Paula Writes

Paula Puddephatt – Author

From Chapter Thirty-Four – Distorted Perceptions (WIP) — February 4, 2020

From Chapter Thirty-Four – Distorted Perceptions (WIP)

paula-writerKeeping in mind that I’m veggie (although not vegan) myself…Made this fun to write.

From Distorted Perceptions, Novel Extract

Background: Lucy and her younger sister, Sarah, have gone for a meal at Cynthia Jackson’s. Cynthia’s daughter, Hannah, is married to Lucy and Sarah’s brother, Danny. Hannah’s brother, Phil, is in town, and Danny and Hannah are trying to encourage a Lucy/Phil romance.  

 

   “I’ve made vegetable curry,” said Cynthia. “I hope that’s fine with you all. What with Hannah being vegetarian, and Phil vegan, I thought it best to make something we could all enjoy. I’m as sure as I can be that everything’s vegan.”

   Okay – so, as if his sister being veggie wasn’t enough, Phil Jackson had to take just bloody awkward to new heights, and insist upon being vegan.

   “I’d love to be vegetarian or vegan,” said Sarah. “I’ve often thought of it.”

   I rolled my eyes. “You have? You surprise me, Sarah. I can’t see you giving up your McDonald’s – hamburger or milkshake.”

   “I hardly ever have McDonald’s any more.” My sister was blushing. I had to be right about this: Sarah liked Phil.

   Well, he was an improvement on Farooq, at any rate.

   Trouble was, Phil wasn’t looking at Sarah. He couldn’t take his eyes off me. And Danny and Hannah, for their part, couldn’t stop looking hopefully, from one of us to the other. They clearly had their hearts set on a Phil and Lucy romance.

   “Veggie curry is fine, Cynthia,” I said.

More about the forthcoming novel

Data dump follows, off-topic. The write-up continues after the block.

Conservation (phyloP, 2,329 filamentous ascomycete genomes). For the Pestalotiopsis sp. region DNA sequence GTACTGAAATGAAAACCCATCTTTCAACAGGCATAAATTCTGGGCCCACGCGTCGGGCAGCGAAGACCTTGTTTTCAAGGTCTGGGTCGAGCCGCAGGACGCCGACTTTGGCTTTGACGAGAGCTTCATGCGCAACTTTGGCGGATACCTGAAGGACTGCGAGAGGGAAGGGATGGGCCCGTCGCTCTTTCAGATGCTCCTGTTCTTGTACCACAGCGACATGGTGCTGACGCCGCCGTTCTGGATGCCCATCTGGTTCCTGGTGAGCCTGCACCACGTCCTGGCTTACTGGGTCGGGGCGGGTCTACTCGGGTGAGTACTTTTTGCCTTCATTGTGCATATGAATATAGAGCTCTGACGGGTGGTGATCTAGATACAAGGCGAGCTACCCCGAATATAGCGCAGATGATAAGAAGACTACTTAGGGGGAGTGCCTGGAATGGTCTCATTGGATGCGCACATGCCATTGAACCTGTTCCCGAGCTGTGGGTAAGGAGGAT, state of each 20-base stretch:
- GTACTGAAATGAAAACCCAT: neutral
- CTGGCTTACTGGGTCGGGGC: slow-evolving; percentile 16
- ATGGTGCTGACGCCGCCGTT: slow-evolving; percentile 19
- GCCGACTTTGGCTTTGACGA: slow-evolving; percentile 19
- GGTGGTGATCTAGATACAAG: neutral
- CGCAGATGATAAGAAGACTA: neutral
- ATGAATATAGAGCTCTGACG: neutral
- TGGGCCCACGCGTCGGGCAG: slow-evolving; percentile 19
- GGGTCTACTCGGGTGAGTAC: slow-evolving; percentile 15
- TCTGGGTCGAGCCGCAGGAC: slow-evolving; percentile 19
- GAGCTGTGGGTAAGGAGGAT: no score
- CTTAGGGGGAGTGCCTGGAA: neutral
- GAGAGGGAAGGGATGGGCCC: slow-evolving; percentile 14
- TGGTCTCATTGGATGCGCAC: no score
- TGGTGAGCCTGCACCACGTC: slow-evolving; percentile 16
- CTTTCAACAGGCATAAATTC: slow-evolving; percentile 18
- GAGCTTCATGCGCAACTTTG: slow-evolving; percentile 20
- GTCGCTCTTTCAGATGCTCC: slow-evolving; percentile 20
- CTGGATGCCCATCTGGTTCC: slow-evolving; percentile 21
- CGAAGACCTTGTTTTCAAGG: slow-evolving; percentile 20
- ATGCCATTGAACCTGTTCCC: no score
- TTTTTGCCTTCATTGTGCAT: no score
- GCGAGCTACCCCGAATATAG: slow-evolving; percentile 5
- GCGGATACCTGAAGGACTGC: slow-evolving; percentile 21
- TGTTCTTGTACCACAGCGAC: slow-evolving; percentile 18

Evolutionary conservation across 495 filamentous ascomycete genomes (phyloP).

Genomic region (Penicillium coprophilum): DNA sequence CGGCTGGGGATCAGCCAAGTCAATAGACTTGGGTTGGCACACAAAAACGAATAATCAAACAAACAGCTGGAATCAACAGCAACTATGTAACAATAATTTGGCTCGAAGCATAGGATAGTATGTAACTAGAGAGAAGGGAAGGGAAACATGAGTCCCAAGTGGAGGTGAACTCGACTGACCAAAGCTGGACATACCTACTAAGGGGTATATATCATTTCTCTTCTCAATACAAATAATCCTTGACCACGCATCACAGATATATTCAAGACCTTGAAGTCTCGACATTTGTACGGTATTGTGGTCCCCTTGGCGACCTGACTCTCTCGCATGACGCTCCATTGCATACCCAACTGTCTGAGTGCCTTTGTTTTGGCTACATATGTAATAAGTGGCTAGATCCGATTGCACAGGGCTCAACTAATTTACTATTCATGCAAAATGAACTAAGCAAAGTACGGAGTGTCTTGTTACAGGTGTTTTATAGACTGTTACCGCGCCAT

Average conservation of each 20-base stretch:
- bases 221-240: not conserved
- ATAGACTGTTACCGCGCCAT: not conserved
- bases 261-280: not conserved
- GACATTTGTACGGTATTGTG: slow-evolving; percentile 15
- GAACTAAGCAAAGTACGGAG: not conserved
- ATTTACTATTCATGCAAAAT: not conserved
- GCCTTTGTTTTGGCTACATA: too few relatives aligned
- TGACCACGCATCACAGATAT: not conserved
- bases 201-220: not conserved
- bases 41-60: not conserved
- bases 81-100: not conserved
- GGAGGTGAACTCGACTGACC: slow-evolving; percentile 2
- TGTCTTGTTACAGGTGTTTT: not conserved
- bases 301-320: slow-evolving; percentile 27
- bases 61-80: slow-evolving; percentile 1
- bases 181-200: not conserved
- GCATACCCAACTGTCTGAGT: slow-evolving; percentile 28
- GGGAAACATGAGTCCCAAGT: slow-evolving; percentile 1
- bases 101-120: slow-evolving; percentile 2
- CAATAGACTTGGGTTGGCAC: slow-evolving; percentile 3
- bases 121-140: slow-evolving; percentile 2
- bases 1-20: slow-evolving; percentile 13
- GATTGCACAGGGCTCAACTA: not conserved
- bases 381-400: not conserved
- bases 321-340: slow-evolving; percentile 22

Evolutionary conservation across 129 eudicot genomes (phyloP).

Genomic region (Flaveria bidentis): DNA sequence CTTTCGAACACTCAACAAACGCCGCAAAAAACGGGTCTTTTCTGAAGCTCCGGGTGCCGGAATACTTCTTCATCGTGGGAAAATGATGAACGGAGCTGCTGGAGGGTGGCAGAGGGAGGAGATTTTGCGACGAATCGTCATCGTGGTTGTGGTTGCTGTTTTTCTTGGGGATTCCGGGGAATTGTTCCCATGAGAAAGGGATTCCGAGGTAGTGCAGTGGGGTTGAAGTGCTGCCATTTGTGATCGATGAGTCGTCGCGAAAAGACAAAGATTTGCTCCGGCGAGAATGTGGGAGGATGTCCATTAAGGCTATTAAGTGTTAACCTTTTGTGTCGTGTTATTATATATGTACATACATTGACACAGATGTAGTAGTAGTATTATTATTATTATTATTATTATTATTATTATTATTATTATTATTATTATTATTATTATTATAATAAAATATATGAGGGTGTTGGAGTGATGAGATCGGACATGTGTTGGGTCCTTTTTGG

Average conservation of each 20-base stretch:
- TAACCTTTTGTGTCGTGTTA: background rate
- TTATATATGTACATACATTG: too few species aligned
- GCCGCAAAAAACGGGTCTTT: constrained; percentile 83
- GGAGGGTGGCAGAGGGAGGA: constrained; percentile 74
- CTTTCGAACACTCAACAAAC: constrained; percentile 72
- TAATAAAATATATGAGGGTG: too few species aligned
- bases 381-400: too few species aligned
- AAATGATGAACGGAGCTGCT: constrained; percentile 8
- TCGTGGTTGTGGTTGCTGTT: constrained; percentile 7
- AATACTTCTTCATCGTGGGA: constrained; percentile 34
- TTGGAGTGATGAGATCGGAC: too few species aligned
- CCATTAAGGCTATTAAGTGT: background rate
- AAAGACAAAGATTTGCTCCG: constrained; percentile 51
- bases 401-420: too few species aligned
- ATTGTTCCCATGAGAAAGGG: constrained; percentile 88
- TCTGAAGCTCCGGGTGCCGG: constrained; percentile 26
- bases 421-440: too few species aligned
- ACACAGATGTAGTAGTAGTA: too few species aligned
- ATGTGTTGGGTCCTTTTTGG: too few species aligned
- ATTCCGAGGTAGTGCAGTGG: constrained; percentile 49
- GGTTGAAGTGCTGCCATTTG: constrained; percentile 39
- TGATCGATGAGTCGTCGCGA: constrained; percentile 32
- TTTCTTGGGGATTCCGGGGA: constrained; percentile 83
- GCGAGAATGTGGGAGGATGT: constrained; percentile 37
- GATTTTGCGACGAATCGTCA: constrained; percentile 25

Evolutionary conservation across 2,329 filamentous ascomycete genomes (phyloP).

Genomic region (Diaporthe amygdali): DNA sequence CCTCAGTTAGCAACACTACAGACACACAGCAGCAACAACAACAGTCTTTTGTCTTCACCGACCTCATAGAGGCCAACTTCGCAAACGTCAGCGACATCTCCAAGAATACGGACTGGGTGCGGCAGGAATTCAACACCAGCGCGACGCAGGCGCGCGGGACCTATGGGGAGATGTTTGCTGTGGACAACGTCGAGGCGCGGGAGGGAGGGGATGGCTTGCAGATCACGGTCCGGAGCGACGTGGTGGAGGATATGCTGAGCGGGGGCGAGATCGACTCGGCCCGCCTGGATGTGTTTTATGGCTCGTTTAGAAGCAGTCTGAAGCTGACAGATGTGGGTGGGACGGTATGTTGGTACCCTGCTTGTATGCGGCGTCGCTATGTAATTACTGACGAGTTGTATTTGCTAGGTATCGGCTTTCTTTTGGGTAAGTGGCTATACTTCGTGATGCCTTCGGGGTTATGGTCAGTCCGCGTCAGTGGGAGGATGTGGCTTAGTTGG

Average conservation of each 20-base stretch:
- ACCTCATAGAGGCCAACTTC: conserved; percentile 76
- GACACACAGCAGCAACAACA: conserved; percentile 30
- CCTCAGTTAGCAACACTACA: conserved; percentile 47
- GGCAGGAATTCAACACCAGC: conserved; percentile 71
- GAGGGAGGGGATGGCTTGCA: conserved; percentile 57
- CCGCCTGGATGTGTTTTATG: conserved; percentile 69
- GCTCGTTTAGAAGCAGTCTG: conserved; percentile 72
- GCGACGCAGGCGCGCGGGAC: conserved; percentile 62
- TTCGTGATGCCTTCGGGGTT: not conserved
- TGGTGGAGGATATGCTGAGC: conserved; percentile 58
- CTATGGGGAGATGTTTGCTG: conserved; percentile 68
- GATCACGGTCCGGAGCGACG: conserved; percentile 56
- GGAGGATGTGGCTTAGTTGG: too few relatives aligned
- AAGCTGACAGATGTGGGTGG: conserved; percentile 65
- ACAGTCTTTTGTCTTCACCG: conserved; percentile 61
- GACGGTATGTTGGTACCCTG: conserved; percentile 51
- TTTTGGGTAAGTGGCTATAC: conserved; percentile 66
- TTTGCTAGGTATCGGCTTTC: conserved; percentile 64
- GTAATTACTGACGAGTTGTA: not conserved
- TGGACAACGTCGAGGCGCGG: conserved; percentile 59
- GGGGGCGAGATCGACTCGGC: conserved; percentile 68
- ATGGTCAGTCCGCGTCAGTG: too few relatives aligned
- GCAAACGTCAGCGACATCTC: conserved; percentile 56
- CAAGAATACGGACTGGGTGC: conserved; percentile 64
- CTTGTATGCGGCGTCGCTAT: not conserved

Writing Romance and Women’s Fiction; Modern Historical and Contemporary — January 30, 2020

Writing Romance and Women’s Fiction; Modern Historical and Contemporary

 

paula-writerI’m currently revising my novel, Distorted Perceptions.

This story doesn’t exactly fit easily into any genre or category. It’s also a Modern Historical, set primarily in the 1980s.

I don’t always know where/how to “position” my work, which I can deal with, but it can also become frustrating.

I don’t feel that my fiction has a “literary” style, but will describe it as General/Literary, where this seems to be the most appropriate option. This doesn’t feel entirely accurate. More of a compromise, I suppose.

I’ve always resisted writing genre fiction.

My reading has fluctuated wildly, and I’ve not consistently read a favourite genre, or type of fiction.

But lately, I’ve found much of the Horror and darker Crime, that I used to love, as a reader, much too triggering. So, I’m focusing upon reading Romance, along with some Women’s Fiction and classics.

Even though I wrote a blog post called Writing Romance (Even When You Don’t), I’m currently experimenting. I’m hoping to develop the Romance and Women’s Fiction side of my writing.

I’m also open to writing Contemporary, as well as Modern Historical.

And I would like to explore different story lengths.

My current WIP is 84k, as it stands. I’ve written a very limited number of short stories, most of which I would describe as flash fiction, although some are over 1k, and that technically makes them shorter short stories, but not quite flash fiction. At any rate, not by some definitions.

I would actually like to work on slightly longer short stories, and possibly novellas. At this point, that appeals to me. I honestly don’t want to write another 84k novel in a hurry, once I’m done with Distorted Perceptions.

I definitely hope to blog more, once Distorted Perceptions is complete.